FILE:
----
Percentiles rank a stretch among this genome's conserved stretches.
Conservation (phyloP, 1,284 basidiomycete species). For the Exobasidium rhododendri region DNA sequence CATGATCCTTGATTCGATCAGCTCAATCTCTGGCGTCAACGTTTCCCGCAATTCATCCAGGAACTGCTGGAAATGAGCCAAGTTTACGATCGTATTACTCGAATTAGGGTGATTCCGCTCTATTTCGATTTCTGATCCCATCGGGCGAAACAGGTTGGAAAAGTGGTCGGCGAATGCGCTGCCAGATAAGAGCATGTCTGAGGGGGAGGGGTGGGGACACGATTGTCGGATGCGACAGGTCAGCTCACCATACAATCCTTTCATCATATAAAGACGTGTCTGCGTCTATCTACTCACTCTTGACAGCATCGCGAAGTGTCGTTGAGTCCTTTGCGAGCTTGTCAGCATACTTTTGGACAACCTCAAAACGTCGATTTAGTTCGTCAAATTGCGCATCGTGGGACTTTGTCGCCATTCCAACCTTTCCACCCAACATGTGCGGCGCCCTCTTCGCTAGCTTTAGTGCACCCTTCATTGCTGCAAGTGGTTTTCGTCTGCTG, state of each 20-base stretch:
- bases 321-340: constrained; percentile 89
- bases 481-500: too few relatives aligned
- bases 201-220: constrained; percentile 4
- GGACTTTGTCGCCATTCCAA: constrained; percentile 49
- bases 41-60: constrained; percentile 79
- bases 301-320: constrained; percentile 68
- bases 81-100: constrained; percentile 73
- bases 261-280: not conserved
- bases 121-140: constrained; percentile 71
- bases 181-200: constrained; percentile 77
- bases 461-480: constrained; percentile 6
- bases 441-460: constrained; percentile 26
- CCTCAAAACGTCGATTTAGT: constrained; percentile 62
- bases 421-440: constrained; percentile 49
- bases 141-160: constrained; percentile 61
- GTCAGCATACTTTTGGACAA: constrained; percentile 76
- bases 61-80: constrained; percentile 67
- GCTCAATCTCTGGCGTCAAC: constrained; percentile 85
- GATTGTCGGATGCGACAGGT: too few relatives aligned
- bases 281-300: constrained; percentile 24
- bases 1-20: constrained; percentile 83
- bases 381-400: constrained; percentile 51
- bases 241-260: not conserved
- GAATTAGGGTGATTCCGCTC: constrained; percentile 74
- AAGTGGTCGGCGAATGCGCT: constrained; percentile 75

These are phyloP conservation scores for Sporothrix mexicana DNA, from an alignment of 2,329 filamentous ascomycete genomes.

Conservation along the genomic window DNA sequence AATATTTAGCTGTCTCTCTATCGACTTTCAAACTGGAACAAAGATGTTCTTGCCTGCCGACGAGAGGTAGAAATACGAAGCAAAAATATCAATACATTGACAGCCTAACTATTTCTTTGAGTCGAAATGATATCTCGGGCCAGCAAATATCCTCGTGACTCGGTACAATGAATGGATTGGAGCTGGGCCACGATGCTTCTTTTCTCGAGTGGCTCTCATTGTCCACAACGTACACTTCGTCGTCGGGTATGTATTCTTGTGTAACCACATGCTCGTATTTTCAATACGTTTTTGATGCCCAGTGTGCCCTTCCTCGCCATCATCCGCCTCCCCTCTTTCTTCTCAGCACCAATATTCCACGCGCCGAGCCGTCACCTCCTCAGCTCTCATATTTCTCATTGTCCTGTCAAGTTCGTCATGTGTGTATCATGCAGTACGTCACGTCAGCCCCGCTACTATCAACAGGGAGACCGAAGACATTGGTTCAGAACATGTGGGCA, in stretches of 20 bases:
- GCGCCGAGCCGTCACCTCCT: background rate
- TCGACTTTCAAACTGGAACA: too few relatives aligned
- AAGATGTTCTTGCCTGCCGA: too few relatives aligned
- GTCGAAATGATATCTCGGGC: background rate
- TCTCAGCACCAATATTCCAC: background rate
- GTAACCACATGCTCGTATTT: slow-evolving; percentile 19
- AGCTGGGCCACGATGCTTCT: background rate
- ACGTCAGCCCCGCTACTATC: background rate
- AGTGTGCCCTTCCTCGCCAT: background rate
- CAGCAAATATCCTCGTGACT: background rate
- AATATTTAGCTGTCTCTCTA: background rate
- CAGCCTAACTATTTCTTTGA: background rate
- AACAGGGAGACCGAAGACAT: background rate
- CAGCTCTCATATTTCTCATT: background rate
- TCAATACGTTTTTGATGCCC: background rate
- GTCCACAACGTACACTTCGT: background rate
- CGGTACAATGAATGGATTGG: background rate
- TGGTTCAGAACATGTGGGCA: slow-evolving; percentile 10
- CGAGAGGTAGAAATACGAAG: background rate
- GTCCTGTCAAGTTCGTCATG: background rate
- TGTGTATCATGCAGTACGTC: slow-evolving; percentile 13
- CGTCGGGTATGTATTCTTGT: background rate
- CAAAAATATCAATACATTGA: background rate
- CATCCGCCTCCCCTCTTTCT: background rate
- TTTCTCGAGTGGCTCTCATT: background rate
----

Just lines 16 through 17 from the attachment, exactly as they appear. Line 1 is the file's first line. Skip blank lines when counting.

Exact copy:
- bases 421-440: constrained; percentile 49
- bases 141-160: constrained; percentile 61